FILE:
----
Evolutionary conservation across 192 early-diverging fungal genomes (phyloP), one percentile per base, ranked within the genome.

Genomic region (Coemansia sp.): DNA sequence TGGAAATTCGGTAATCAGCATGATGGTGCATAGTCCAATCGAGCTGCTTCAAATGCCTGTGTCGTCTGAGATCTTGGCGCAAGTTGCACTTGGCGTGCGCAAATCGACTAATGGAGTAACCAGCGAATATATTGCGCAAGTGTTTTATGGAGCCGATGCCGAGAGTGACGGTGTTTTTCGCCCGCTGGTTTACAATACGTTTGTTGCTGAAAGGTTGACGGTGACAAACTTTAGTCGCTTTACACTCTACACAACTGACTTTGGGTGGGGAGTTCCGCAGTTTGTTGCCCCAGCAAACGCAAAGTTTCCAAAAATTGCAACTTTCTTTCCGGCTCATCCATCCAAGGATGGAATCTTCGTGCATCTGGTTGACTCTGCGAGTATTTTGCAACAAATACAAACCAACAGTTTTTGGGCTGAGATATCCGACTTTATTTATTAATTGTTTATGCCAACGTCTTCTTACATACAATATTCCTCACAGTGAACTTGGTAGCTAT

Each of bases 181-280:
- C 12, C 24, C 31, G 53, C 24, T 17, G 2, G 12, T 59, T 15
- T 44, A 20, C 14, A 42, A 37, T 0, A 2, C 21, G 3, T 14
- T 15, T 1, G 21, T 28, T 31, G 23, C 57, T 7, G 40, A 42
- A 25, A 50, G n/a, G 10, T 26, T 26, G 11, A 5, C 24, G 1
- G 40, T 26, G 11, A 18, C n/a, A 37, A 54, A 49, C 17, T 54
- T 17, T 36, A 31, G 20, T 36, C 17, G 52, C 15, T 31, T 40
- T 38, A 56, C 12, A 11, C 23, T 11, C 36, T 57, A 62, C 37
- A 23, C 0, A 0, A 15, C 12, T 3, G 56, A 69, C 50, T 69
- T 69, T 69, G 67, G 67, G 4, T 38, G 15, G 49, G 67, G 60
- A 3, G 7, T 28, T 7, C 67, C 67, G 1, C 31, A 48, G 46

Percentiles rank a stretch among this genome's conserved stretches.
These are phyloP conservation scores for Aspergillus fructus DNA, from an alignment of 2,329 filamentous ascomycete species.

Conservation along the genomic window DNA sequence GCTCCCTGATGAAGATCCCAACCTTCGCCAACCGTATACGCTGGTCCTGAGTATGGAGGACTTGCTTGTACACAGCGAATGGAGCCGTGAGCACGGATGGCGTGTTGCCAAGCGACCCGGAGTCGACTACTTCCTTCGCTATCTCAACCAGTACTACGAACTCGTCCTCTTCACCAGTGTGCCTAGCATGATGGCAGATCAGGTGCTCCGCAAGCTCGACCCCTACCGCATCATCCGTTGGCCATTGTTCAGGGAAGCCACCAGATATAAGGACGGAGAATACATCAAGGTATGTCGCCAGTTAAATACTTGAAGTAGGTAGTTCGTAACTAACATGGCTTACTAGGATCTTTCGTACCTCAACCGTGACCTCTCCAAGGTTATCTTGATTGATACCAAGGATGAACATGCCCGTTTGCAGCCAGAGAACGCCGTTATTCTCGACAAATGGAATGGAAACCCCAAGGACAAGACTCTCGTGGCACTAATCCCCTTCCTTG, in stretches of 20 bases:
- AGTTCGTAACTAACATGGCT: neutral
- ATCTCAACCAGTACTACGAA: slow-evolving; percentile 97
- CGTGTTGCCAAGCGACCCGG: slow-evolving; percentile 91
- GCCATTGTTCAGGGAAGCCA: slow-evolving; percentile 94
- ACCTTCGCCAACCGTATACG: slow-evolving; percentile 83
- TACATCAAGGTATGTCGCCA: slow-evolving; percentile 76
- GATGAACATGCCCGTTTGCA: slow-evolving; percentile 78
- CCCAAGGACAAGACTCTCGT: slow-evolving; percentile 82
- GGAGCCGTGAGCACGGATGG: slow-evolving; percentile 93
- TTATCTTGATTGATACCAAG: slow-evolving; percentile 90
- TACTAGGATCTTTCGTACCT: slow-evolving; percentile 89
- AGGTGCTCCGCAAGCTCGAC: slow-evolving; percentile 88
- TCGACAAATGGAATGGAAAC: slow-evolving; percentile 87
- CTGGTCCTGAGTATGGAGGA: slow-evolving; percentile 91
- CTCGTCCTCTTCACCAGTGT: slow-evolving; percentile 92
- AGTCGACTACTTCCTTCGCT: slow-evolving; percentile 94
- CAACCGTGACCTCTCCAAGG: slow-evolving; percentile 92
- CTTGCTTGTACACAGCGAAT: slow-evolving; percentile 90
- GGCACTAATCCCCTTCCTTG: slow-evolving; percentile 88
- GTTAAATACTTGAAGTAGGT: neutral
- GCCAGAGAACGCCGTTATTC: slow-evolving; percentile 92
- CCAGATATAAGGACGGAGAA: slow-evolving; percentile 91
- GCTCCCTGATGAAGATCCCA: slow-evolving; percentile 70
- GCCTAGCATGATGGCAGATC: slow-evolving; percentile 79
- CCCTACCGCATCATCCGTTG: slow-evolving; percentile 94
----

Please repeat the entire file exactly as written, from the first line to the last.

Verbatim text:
Evolutionary conservation across 192 early-diverging fungal genomes (phyloP), one percentile per base, ranked within the genome.

Genomic region (Coemansia sp.): DNA sequence TGGAAATTCGGTAATCAGCATGATGGTGCATAGTCCAATCGAGCTGCTTCAAATGCCTGTGTCGTCTGAGATCTTGGCGCAAGTTGCACTTGGCGTGCGCAAATCGACTAATGGAGTAACCAGCGAATATATTGCGCAAGTGTTTTATGGAGCCGATGCCGAGAGTGACGGTGTTTTTCGCCCGCTGGTTTACAATACGTTTGTTGCTGAAAGGTTGACGGTGACAAACTTTAGTCGCTTTACACTCTACACAACTGACTTTGGGTGGGGAGTTCCGCAGTTTGTTGCCCCAGCAAACGCAAAGTTTCCAAAAATTGCAACTTTCTTTCCGGCTCATCCATCCAAGGATGGAATCTTCGTGCATCTGGTTGACTCTGCGAGTATTTTGCAACAAATACAAACCAACAGTTTTTGGGCTGAGATATCCGACTTTATTTATTAATTGTTTATGCCAACGTCTTCTTACATACAATATTCCTCACAGTGAACTTGGTAGCTAT

Each of bases 181-280:
- C 12, C 24, C 31, G 53, C 24, T 17, G 2, G 12, T 59, T 15
- T 44, A 20, C 14, A 42, A 37, T 0, A 2, C 21, G 3, T 14
- T 15, T 1, G 21, T 28, T 31, G 23, C 57, T 7, G 40, A 42
- A 25, A 50, G n/a, G 10, T 26, T 26, G 11, A 5, C 24, G 1
- G 40, T 26, G 11, A 18, C n/a, A 37, A 54, A 49, C 17, T 54
- T 17, T 36, A 31, G 20, T 36, C 17, G 52, C 15, T 31, T 40
- T 38, A 56, C 12, A 11, C 23, T 11, C 36, T 57, A 62, C 37
- A 23, C 0, A 0, A 15, C 12, T 3, G 56, A 69, C 50, T 69
- T 69, T 69, G 67, G 67, G 4, T 38, G 15, G 49, G 67, G 60
- A 3, G 7, T 28, T 7, C 67, C 67, G 1, C 31, A 48, G 46

Percentiles rank a stretch among this genome's conserved stretches.
These are phyloP conservation scores for Aspergillus fructus DNA, from an alignment of 2,329 filamentous ascomycete species.

Conservation along the genomic window DNA sequence GCTCCCTGATGAAGATCCCAACCTTCGCCAACCGTATACGCTGGTCCTGAGTATGGAGGACTTGCTTGTACACAGCGAATGGAGCCGTGAGCACGGATGGCGTGTTGCCAAGCGACCCGGAGTCGACTACTTCCTTCGCTATCTCAACCAGTACTACGAACTCGTCCTCTTCACCAGTGTGCCTAGCATGATGGCAGATCAGGTGCTCCGCAAGCTCGACCCCTACCGCATCATCCGTTGGCCATTGTTCAGGGAAGCCACCAGATATAAGGACGGAGAATACATCAAGGTATGTCGCCAGTTAAATACTTGAAGTAGGTAGTTCGTAACTAACATGGCTTACTAGGATCTTTCGTACCTCAACCGTGACCTCTCCAAGGTTATCTTGATTGATACCAAGGATGAACATGCCCGTTTGCAGCCAGAGAACGCCGTTATTCTCGACAAATGGAATGGAAACCCCAAGGACAAGACTCTCGTGGCACTAATCCCCTTCCTTG, in stretches of 20 bases:
- AGTTCGTAACTAACATGGCT: neutral
- ATCTCAACCAGTACTACGAA: slow-evolving; percentile 97
- CGTGTTGCCAAGCGACCCGG: slow-evolving; percentile 91
- GCCATTGTTCAGGGAAGCCA: slow-evolving; percentile 94
- ACCTTCGCCAACCGTATACG: slow-evolving; percentile 83
- TACATCAAGGTATGTCGCCA: slow-evolving; percentile 76
- GATGAACATGCCCGTTTGCA: slow-evolving; percentile 78
- CCCAAGGACAAGACTCTCGT: slow-evolving; percentile 82
- GGAGCCGTGAGCACGGATGG: slow-evolving; percentile 93
- TTATCTTGATTGATACCAAG: slow-evolving; percentile 90
- TACTAGGATCTTTCGTACCT: slow-evolving; percentile 89
- AGGTGCTCCGCAAGCTCGAC: slow-evolving; percentile 88
- TCGACAAATGGAATGGAAAC: slow-evolving; percentile 87
- CTGGTCCTGAGTATGGAGGA: slow-evolving; percentile 91
- CTCGTCCTCTTCACCAGTGT: slow-evolving; percentile 92
- AGTCGACTACTTCCTTCGCT: slow-evolving; percentile 94
- CAACCGTGACCTCTCCAAGG: slow-evolving; percentile 92
- CTTGCTTGTACACAGCGAAT: slow-evolving; percentile 90
- GGCACTAATCCCCTTCCTTG: slow-evolving; percentile 88
- GTTAAATACTTGAAGTAGGT: neutral
- GCCAGAGAACGCCGTTATTC: slow-evolving; percentile 92
- CCAGATATAAGGACGGAGAA: slow-evolving; percentile 91
- GCTCCCTGATGAAGATCCCA: slow-evolving; percentile 70
- GCCTAGCATGATGGCAGATC: slow-evolving; percentile 79
- CCCTACCGCATCATCCGTTG: slow-evolving; percentile 94